After Some Rocky Times, One Class of '59 Reunites to Roll Back the Clock Thirty Years

updated 09/18/1989 AT 01:00 AM EDT

originally published 09/18/1989 AT 01:00 AM EDT

Dear PEOPLE editors:

Next week I'm going to my 30th high school reunion, and last night it occurred to me what a unique class we were. We were the last class of the '50s. We graduated before the Beatles, the Kennedy years, Vietnam, protests and drugs. Ike was President and Elvis was young. Most of us lived in tract homes or GI housing projects and drove VW bugs to school. It was a happy, carefree time. Now most of us are loving parents trying to survive and raise our kids in more troubled times we weren't prepared for. We are truly the class from Happy Days. I think we might make a human interest story for you.

Sincerely,
Pamela Brown
Tehachapi, Calif.

Again, yet again, the old familiar opening line—"One, two, three o'clock, four o'clock rock!"—is pounding out over the speakers as Maggie Maki, 47, steps fetchingly into the cocktail lounge of the Colorado Belle Hotel in Laughlin, Nev.—and back into time. Inside the room, swirling dizzyingly in red velveteen, with blue and gold pom-poms for nostalgia, it's still 1959, and Maggie Maki, ex-song leader, is surrounded by lots of guys 'n' gals wearing letter sweaters, poodle skirts, saddle shoes and ponytails. Her friends are a bit more wrinkled and rounded than she remembers, true, but they know the old moves. And of 477 originals, 67 have zoomed back from as far off as Georgia and Connecticut for a weekend celebration—how can this be?—of the 30th reunion of the Class of '59 of Birmingham High School, Van Nuys, Calif.

Look, there is Pat Brown, who has known both good and bad in life. She has successfully developed game shows for Allen Ludden; she has also survived two brain tumor operations. And there's Jacqueline Maiouf Nassir, who co-starred in a 1963 John Wayne movie and became a schoolteacher. And Bob Harvey, the dragster, who has been disabled since breaking his neck in the line of duty as an L.A. cop. But where's Student Body President Dwight Chapin? He became Nixon's appointments secretary, served eight months for perjury after Watergate and is somewhere else, observing his wedding anniversary.

"When we left school, we thought we could do anything," remembers Pam Brown, whose letter appears above. She is a divorced mother of three and owns a beauty supply shop in Tehachapi. "We were told we could. Nobody told us there would be peaks and valleys. In those days sex was saved for marriage—my husband-to-be moved our wedding up 10 months just so we could have sex. The first time we had it, I thought, 'This is beautiful? It's so animalistic I can't stand it.' It wasn't exciting to me until after my divorce...."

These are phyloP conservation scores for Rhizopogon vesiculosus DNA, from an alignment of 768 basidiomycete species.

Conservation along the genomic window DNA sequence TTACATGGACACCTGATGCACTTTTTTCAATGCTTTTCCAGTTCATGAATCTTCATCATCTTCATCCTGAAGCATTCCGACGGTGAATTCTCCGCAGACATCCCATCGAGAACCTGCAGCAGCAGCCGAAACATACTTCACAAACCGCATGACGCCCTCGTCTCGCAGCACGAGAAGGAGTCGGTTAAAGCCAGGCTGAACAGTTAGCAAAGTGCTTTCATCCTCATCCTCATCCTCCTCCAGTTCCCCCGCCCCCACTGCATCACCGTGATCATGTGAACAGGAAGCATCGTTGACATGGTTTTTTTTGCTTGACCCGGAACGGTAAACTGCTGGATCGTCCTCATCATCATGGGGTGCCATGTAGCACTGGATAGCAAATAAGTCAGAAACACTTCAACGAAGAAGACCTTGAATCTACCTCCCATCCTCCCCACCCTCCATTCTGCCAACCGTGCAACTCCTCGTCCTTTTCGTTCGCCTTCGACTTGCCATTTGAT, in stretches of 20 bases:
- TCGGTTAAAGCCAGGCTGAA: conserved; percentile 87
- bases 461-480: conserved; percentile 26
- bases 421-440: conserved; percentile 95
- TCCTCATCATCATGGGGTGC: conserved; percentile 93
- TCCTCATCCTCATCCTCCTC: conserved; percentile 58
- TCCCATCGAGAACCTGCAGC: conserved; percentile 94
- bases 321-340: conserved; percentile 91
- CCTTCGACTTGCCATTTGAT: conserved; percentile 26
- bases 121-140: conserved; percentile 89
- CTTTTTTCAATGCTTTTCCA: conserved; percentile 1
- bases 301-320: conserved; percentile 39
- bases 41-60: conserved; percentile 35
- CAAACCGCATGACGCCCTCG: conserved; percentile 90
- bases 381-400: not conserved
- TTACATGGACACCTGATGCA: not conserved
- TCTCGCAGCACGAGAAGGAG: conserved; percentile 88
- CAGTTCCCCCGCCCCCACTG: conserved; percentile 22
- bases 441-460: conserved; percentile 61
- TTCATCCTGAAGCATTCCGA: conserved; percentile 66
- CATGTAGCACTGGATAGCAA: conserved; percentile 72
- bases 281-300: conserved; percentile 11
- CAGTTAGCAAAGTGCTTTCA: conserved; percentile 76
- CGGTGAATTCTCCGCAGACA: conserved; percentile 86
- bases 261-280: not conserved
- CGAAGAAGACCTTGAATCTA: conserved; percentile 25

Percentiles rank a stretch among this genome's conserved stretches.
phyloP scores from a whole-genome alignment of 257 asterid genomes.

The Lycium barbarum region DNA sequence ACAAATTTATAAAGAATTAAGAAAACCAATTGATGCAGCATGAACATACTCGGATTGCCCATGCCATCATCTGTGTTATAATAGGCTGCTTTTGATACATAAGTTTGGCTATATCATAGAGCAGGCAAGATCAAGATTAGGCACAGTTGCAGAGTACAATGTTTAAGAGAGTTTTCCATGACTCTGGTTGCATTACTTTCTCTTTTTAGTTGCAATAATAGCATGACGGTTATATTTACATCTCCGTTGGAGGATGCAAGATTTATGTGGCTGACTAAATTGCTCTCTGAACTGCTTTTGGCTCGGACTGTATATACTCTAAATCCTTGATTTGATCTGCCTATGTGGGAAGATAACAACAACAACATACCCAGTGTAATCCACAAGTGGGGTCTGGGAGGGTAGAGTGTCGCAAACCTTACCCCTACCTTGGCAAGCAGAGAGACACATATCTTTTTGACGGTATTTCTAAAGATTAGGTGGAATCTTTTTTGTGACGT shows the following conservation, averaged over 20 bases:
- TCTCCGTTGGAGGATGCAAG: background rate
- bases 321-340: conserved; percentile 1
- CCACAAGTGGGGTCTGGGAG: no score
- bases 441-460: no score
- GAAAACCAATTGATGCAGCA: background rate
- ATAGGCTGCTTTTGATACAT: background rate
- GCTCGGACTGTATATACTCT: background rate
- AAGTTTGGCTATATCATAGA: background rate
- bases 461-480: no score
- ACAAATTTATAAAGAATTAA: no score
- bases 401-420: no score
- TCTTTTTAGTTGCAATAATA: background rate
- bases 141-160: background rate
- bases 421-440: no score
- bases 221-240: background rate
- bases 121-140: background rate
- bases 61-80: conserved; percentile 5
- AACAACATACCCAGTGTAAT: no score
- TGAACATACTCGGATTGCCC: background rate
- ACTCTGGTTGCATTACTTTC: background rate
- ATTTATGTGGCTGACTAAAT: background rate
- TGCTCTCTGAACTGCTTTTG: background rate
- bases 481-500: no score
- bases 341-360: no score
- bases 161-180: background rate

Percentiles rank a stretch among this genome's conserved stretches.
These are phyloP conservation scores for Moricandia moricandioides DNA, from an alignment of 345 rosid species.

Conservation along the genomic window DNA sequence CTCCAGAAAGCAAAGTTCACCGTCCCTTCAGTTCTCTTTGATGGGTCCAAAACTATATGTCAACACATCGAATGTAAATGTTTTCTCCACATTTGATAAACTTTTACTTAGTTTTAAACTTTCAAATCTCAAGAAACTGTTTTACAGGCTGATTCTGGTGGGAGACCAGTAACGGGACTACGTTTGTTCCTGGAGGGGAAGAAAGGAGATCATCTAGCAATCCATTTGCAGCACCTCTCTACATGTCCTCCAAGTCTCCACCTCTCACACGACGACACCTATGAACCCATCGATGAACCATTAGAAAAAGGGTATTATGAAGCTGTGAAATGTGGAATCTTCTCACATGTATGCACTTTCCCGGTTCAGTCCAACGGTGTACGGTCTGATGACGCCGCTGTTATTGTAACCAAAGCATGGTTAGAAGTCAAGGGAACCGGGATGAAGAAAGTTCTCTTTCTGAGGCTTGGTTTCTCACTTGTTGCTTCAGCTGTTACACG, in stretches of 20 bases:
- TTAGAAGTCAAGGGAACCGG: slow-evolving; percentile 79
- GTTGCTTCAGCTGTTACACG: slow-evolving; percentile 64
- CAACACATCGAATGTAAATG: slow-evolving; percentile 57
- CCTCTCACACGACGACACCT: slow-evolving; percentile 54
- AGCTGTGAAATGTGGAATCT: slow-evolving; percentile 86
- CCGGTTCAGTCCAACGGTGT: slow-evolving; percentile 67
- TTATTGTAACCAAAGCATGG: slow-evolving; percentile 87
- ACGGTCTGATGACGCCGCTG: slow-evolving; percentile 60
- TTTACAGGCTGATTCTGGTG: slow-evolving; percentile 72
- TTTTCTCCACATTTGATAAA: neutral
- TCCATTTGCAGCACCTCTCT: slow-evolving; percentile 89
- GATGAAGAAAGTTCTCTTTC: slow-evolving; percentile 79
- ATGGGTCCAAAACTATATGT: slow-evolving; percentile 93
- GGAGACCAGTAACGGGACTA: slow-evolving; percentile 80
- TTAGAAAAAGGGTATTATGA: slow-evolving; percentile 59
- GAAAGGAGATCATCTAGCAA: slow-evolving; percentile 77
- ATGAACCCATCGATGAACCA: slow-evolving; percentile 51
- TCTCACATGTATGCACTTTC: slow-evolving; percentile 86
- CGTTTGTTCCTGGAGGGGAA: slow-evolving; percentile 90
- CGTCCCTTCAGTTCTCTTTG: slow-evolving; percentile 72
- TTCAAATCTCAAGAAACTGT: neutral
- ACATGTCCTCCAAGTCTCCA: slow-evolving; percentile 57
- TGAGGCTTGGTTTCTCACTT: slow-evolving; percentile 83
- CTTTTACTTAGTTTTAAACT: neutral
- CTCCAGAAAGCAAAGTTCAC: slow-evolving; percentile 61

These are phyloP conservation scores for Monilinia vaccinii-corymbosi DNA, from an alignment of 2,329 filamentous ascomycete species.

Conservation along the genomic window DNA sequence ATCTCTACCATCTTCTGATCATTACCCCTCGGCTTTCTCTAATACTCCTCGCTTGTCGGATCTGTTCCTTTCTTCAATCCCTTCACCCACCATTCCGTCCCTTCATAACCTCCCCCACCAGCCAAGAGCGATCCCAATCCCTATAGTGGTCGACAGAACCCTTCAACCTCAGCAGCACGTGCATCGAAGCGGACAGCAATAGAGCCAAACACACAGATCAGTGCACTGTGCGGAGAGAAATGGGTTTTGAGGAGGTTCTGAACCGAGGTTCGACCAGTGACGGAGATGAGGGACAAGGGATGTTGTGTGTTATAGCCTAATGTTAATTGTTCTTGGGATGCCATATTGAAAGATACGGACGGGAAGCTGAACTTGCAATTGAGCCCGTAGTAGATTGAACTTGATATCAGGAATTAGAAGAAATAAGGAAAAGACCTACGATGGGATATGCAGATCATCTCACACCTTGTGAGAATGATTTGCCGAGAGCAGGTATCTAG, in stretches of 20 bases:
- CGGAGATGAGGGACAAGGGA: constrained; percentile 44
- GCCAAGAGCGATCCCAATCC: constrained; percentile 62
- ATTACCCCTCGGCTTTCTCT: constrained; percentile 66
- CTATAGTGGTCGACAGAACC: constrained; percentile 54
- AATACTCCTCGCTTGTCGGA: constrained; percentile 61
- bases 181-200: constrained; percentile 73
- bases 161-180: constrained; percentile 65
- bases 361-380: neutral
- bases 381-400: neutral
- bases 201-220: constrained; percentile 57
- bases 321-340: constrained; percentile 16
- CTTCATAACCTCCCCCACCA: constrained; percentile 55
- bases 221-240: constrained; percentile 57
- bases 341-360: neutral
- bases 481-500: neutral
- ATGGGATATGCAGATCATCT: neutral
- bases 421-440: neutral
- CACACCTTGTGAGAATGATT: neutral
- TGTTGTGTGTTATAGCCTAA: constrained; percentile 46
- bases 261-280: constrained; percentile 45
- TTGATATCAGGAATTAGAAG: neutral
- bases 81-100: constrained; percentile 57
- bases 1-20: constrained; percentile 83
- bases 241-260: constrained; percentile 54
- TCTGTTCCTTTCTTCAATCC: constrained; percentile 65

"The vice of the time was figuring out how to get a six-pack or going to Mulholland Drive to neck," says Fred Zabarsky, 48, the varsity fullback who flew a chopper in 'Nam. "And the term activist meant wearing an I LIKE IKE button."

Maggie Maki's eyes search for Paul Lewis, halfback on the Birmingham Braves and now a sheep rancher in Upper Lake, Calif. "I made a date three months in advance with Paul for the prom," says Maggie, whose circle skirt shows her still willowy figure. "He was the catch. By the time we went, we hated each other. I haven't seen Paul in 30 years. I married at 19, had three kids. My husband went to law school the second half of our marriage. When he finished, we didn't know each other anymore." Now she and Paul swing the night away. "It's almost," Maggie sighs, "as if we were dancing together all those years."

On Saturday, Bob Harvey, the ex-cop from Lompoc, Calif., is hanging out in the hospitality suite, which has posters of Marilyn, Elvis and James Dean. "I was the class hot-rodder, with the fastest car in school, a '55 Chevy," he says. "Of course I raced on the streets. It was illegal but fun." At the dance on Saturday night, Pam Brown is reading her diary entry of graduation night. "This is supposed to be the happiest day of my 18 years, so why am I so sad?" Pam reads, unsteadily. "Why can't this go on forever?...Today is the end of wild slumber parties.... We are the leaders of tomorrow? But I don't want to be a leader! I want to be a matador. Eat nothing but pizza and hot fudge sundaes.... But this day must end so tomorrow can begin. The beginning of being grown-up." Some are crying.

And now come the promises to stay in touch. Charlotte Picor, a marketing director from Huntington Beach, Calif., has spent a lot of this sweet weekend in the company of Bill Forney, who now works for the Nuclear Regulatory Commission and who recently became a born-again Christian. "I never really knew Bill, but he gave me a kiss goodbye that was very interesting," muses Picor. "So let's see what happens in five years by the next reunion." She's laughing like a teenager.

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